BMW is doing it. Tesla is doing it. General Motors is doing it. Even Chrysler is doing it. But, as yet, Audi isn’t. And why not? Electric vehicles have been around for more than 10 years now, thanks to Elon Musk. And, if current estimates are to be believed, in another 10 years, electric vehicles will comprise more than half of all sales.
Perhaps the biggest issue Audi faces is a lack of development time. Tesla and Chevrolet have been working on fully electric cars for at least a decade. What’s more, they’ve begun building out an infrastructure which will support the expansion of the industry on terms that are favorable to their businesses. Heck, Musk has the Gigafactory, and we can expect that he’ll be charging a premium to any other car maker that wants to buy batteries from him.
Audi, a company which was once firmly committed to gasoline, has had to react. Recently, the company was spotted test driving one of its new e-tron cars, its first fully electric vehicle, slated to go to market in late 2018. The e-tron spotted by Auto Express is apparently an SUV, similar in size to the Tesla Model X, and will serve as a rival to Tesla’s more established cousin. However, whether it will really be a competitor or not remains to be seen.
Recently we got the news that a Model S, bought back in 2012 when the car was first released, had hit the 300,000-mile mark with just 6 percent degradation to the battery. One of the original fears was that battery-powered cars would quickly lose range over the course of their lives and need their batteries replacing every five years or so, pushing the cost of ownership through the roof. But this isn’t what happened at all – in fact, the cost of ownership has collapsed.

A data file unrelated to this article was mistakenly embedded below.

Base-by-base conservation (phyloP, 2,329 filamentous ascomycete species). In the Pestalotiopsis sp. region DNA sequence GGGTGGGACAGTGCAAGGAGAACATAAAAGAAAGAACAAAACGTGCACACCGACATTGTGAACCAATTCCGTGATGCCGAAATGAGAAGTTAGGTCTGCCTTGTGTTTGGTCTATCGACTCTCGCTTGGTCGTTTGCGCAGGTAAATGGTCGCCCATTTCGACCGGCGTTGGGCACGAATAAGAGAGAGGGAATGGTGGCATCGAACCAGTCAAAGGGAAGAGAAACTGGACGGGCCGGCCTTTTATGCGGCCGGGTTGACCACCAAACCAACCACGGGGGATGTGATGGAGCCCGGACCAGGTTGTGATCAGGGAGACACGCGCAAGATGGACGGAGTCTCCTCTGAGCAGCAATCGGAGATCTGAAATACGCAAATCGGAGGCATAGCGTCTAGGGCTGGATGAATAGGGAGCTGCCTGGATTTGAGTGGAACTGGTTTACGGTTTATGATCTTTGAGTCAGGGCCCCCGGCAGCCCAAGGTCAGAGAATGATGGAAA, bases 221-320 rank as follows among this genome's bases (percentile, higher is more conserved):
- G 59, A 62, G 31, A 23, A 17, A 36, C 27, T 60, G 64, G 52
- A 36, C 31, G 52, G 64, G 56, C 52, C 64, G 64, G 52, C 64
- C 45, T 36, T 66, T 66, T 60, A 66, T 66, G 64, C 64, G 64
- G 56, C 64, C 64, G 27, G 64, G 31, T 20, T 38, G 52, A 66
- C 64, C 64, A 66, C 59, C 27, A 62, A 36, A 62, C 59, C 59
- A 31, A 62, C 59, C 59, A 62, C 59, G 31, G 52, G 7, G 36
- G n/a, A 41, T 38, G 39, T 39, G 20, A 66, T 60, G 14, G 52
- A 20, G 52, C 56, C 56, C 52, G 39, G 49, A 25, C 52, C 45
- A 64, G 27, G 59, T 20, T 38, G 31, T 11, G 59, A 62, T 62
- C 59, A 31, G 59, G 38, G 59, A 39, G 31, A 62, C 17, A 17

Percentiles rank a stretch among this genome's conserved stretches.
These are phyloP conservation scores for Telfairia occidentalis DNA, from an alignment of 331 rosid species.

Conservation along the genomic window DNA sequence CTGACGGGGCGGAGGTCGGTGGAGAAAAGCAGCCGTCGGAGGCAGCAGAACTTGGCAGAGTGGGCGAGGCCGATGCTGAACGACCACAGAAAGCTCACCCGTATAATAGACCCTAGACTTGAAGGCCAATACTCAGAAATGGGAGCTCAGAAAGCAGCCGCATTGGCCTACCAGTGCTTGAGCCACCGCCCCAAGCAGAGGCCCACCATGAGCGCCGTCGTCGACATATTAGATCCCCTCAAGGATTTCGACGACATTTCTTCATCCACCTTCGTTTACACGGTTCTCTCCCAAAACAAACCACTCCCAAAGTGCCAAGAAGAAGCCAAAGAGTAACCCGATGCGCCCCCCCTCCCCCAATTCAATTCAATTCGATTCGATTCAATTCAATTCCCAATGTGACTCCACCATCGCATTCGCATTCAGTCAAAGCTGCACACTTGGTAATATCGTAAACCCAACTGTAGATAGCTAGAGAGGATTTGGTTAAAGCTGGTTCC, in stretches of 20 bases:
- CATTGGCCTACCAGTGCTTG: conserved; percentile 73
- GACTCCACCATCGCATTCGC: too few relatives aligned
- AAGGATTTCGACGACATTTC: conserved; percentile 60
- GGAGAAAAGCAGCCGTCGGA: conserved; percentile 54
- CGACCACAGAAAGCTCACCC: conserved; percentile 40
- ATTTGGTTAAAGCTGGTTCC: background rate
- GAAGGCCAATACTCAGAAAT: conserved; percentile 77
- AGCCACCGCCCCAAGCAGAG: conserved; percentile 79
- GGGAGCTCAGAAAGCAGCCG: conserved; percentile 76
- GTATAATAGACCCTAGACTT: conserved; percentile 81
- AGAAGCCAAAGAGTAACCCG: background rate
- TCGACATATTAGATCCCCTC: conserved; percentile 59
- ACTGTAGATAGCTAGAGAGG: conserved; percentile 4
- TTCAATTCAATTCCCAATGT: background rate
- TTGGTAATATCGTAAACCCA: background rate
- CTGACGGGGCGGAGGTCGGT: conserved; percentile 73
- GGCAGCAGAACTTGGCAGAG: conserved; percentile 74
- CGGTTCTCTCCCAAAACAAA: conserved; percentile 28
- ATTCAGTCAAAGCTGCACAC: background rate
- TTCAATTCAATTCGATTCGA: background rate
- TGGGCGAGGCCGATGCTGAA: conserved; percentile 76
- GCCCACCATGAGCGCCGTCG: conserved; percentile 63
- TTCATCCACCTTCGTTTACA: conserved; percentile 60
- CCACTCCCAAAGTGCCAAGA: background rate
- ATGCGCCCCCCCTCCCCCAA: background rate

According to estimates, you’d need to pay an Audi mechanic around $79,000 to keep an Audi Q7 on the road for 300,000 miles. But according to the owner of the Tesla, his car only cost $11,000 to keep running, and a big chunk of that maintenance cost was the result of being involved in a collision. If you avoid having an accident, running a Model X could be as cheap as $7,500 over 300,000 miles.
So what do Audi have to do? Not only do they have to come up with something which can compete with the established electric players, which surely they will, but they also have to develop cars that gain a reputation for low running costs. Running a luxury car for less than $10,000 over the course of its lifetime seems miraculous, but with electric motors and regenerative braking, it’s entirely feasible.
The design of the new e-tron remains something of a mystery. But from the general proportions, it looks very similar to Audi’s previous SUV models. To appeal to as many people as possible, it’s likely that the new EV will be relatively conventional in appearance, with higher side skirts than in the prototype car.